The average value of prime arable land on the east coast of Scotland is estimated to have increased to £10,000/ac, compared to £9,500/ac in 2022.

The data, from Strutt & Parker, shows that arable land in Scotland continued to rise in 2023, while the price of upland pasture suitable for afforestation became more selective.

Farm agent for the property consultancy, Douglas Orr, said that land values increased last year by a smaller amount than in previous years.

“The main exception is upland pasture suitable for afforestation, where in some instances, the prices offered were 40% lower than those seen at the peak of the market,” he said.

“This has happened as forestry investors have become stricter with their investment criteria and are carrying out more due diligence ahead of any purchase.”

The average value of upland suitable for tree planting is currently around £3,500-£4,000/ac, compared with £5,500/ac in 2022.

However, such land still commands a premium above traditional agricultural values, Strutt & Parker said.

Scottish land

A total of 26,200ac were brought to the open market in 2023, down 36% on 2022 levels and 7% below the five-year average.

Off-market sales continue to be popular with some of the largest Scottish transactions of recent times going under offer or completing privately in 2023.

Strutt & Parker said demand has been good, with arable and mixed farms the most sought after.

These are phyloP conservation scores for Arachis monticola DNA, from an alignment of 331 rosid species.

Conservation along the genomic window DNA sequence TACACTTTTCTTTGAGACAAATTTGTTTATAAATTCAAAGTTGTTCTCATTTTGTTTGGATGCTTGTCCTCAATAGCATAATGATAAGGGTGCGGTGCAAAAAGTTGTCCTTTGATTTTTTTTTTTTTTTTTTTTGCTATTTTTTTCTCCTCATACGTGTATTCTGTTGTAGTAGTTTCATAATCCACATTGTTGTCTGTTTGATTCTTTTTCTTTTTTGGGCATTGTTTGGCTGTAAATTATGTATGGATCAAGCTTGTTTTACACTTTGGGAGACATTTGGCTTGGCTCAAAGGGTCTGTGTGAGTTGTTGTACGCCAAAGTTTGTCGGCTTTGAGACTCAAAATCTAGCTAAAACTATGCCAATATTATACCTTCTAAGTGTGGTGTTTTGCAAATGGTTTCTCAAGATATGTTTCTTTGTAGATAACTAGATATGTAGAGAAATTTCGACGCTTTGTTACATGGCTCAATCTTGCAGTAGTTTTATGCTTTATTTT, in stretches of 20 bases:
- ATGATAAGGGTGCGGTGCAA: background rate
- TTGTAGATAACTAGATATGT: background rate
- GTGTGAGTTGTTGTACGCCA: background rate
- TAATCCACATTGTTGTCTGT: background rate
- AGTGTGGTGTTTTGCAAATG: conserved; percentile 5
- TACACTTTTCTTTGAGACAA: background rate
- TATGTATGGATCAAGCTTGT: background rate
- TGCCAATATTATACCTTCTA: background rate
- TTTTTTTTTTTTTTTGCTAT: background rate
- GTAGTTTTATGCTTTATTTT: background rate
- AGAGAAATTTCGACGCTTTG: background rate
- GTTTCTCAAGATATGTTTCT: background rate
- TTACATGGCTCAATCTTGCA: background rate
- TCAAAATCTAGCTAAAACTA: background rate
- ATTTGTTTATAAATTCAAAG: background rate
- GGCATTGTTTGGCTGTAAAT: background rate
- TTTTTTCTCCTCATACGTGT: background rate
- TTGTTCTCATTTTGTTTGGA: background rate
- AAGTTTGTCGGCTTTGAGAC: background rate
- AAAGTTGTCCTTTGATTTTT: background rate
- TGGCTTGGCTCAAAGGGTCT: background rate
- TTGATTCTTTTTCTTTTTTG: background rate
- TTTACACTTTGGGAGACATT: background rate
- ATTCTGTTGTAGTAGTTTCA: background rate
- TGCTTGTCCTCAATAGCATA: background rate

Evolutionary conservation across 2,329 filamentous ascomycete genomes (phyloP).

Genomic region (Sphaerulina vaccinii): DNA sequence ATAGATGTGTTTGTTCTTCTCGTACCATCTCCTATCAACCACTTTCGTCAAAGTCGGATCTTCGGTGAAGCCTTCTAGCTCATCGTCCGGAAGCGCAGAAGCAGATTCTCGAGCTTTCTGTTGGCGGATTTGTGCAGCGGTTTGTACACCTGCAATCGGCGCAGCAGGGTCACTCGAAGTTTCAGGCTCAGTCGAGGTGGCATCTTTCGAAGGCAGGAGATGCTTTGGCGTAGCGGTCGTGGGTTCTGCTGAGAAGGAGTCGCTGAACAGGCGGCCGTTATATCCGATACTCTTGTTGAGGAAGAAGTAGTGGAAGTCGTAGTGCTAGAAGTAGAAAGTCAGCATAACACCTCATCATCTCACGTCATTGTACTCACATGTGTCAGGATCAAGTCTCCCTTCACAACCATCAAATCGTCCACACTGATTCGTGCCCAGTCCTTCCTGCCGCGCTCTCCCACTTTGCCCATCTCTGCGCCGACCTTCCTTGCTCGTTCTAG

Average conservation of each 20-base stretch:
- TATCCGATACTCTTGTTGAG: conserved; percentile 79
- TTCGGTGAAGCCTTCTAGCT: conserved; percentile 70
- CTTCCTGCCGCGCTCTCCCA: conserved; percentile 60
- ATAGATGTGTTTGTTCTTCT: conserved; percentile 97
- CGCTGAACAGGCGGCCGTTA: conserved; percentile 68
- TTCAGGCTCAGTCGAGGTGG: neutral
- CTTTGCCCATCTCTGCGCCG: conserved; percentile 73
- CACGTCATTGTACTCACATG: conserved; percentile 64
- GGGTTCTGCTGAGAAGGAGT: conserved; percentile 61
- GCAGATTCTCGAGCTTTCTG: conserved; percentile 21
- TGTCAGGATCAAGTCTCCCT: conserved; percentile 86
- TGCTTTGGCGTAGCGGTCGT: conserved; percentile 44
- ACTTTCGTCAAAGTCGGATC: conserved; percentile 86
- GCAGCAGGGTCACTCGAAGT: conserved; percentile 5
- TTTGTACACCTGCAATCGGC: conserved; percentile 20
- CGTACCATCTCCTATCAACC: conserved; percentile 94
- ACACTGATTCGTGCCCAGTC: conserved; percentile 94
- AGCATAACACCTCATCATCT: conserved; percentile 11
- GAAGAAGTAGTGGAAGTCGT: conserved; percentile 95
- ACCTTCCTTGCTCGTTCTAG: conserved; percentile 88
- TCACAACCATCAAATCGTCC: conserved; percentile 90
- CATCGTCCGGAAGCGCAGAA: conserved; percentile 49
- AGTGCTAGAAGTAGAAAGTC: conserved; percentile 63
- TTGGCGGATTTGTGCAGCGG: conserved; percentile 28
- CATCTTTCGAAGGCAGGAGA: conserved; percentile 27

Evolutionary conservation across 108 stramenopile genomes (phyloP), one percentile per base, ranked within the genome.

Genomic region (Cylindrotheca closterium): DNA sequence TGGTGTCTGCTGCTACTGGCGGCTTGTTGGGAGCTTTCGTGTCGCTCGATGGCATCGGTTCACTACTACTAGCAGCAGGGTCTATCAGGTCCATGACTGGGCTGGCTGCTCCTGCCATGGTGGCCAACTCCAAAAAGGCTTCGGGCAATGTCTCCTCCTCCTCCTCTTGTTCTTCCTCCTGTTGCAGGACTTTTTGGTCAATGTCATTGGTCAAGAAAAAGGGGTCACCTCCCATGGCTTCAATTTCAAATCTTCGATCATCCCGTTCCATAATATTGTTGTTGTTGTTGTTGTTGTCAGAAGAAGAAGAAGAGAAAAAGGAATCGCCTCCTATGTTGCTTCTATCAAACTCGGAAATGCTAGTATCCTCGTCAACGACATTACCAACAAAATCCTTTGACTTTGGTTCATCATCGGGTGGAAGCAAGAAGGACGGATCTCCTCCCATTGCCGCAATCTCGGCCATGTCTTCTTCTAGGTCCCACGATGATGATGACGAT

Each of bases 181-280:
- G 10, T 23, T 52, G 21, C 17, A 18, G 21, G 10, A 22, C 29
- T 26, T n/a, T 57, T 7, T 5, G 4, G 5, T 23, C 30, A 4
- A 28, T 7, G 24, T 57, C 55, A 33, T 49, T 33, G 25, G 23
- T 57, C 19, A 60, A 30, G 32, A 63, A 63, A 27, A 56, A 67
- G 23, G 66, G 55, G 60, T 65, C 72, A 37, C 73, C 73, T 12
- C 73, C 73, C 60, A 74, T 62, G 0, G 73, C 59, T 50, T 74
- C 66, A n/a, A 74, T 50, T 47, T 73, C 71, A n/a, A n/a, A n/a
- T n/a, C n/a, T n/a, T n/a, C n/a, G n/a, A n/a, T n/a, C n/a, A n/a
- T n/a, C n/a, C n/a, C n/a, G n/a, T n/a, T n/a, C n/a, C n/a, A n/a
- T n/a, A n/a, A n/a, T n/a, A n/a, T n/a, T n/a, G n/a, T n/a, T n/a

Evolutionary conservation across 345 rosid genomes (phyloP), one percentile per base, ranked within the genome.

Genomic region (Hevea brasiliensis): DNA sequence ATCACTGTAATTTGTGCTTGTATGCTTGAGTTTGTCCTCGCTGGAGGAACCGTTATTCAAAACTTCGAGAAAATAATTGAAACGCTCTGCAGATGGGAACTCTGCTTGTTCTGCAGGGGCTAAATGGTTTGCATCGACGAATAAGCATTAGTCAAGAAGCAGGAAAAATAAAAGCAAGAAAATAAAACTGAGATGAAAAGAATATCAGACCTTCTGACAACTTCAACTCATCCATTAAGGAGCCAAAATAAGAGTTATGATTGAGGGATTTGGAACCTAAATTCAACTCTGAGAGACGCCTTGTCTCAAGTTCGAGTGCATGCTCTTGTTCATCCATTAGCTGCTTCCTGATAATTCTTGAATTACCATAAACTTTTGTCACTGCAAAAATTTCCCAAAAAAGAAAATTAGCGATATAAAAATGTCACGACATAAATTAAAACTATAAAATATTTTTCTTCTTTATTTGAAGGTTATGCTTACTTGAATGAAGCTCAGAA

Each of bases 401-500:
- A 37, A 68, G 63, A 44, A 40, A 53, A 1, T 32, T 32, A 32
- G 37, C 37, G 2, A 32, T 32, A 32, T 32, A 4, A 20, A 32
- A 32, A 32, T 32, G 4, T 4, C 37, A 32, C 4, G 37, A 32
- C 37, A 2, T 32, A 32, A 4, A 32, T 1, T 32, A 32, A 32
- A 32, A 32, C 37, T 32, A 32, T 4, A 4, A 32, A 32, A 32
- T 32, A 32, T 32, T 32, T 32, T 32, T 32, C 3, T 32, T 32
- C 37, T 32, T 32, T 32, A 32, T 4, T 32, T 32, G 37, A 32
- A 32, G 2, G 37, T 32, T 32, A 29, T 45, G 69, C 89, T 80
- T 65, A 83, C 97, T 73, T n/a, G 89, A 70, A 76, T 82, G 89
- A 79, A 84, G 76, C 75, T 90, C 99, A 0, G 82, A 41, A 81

Farmers continue to be the main buyer of farms and farmland in Scotland, which contrasts with England where non-farmers accounted for more sales than farmers in 2023.

“The majority of buyers are farmers looking to expand their acreage, reinvest profits and improve their farming businesses,” Orr said.

“However, agricultural land does continue to be perceived as a safe investment for other investors for tax, capital growth, amenity, lifestyle and environmental reasons.”

Looking ahead, Strutt & Parker said higher interest rates have resulted in a cooling of demand and forced some buyers to pull out of purchases because they can no longer afford to service the debt.

“That said, we also know there is a considerable pool of cash buyers – including farmers – who are keen to buy land,” Orr said.

“However, overall, our expectation is that the market will continue to contract in 2024 with prices levelling off until the fiscal outlook improves.”